Beans and peas, both belonging to the "Fabaceae family," have always been reliable, instant source of protein, an essential nutrient that helps build our muscles and makes us strong. That's because the duo are high in amino acids, which are the building blocks of protein. They're also an excellent source of protein for vegetarians and vegans. And, yes, beans play a role in better heart health.

Beans and peas are also good sources of fiber and vitamins while offering many health benefits. But to make things clear, beans are seeds from flowering plants in the Fabaceae family. Beans are classified as legumes. They usually grow in pods, which are capsules with several beans inside. Other legumes include peas, peanuts and lentils.

Some studies suggest people that consume beans might be less likely to die of a heart attack, stroke or other cardiovascular health problems. An analysis of previous medical studies conducted in 2013 found a clear correlation between eating beans and a reduced risk of coronary heart disease (CHD). The most common cardiovascular disease (CVD), CHD includes myocardial infarction (a heart attack), sudden cardiac death, stable angina and unstable angina.

A new review and meta-analysis published in Advances in Nutrition confirms the role of legumes in heart health. Poring through data from multiple studies and analyses, the review authors concluded legumes might benefit heart health.

The authors wanted to understand how legumes affect heart health. They focused on CVD risk and CVD mortality.

Cardiovascular disease is the world's leading -- and most expensive -- cause of death, "costing the United States nearly $1 billion a day," according to Dr. Hana Kahleova, study co-author from the Physicians Committee for Responsible Medicine in Washington, D.C.

The study focused on legumes because these are rich in fiber, protein and micronutrients. Legumes also contain very little fat and sugar.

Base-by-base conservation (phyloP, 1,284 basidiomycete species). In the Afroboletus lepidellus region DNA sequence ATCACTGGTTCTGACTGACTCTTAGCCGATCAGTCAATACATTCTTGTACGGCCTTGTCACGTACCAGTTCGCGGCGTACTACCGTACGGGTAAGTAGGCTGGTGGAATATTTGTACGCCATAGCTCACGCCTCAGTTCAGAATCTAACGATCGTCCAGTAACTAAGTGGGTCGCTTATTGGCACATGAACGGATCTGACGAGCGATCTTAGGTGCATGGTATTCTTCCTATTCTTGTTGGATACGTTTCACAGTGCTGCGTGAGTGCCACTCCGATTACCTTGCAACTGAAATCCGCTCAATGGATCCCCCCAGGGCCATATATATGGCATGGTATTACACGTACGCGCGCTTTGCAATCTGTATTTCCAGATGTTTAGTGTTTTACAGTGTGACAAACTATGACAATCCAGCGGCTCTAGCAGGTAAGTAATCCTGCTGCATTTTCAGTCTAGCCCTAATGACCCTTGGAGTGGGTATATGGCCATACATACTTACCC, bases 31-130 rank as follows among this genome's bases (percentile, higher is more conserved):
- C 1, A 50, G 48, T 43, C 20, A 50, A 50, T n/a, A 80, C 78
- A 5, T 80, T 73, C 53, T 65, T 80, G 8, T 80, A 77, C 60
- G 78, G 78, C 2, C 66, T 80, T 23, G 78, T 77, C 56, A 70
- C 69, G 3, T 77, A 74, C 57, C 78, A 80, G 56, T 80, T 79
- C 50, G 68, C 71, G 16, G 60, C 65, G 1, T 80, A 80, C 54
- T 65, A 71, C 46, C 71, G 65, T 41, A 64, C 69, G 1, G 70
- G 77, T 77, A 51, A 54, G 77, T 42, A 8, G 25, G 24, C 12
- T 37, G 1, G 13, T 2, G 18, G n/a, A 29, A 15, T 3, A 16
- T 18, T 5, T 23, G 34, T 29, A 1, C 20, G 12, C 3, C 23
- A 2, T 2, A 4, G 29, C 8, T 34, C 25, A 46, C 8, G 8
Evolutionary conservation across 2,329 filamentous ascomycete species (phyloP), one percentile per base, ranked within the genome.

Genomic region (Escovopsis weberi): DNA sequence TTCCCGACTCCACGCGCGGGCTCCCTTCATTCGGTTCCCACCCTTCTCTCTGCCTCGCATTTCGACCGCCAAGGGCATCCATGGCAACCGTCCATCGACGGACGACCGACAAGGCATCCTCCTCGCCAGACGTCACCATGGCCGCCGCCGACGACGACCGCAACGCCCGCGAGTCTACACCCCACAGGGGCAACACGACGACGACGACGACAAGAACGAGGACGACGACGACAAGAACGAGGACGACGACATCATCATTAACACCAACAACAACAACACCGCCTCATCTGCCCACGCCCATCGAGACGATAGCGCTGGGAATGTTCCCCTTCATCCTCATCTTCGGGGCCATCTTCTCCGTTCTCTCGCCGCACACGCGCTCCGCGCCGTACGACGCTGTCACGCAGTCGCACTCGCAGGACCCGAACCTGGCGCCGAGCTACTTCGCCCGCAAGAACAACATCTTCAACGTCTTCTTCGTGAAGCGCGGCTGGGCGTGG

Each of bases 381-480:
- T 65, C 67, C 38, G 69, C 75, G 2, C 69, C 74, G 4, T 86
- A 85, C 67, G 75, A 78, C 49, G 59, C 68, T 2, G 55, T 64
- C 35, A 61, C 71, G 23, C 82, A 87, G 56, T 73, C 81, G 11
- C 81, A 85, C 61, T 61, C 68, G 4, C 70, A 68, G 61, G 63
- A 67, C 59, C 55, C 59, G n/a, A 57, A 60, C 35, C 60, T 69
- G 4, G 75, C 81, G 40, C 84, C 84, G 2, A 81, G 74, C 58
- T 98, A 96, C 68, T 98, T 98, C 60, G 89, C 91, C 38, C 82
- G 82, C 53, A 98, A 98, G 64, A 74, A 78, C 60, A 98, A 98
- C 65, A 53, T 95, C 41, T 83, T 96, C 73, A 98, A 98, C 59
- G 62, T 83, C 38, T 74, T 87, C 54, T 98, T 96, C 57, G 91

In the review, the authors compared data on people with the lowest and highest intake of legumes. They found "dietary pulses with or without other legumes were associated with an 8%, 10%, 9%, and 13% decrease in CVD, hypertension and obesity incidence, respectively."

On the other hand, they found no association between legume intake and the incidence of myocardial infarction, diabetes and stroke. They also found no relationship between legumes and mortality from CVD, coronary heart disease and stroke.

The team, however, identified a positive relationship between consuming higher quantities of legumes and a reduced risk of certain cardiovascular parameters.

"The overall certainty of the evidence was graded as 'low' for CVD incidence and 'very low' for all other outcomes," according to the review.

"Current evidence shows that dietary pulses with or without other legumes are associated with reduced CVD incidence with low certainty and reduced (coronary heart disease), hypertension, and obesity incidence with very low certainty."

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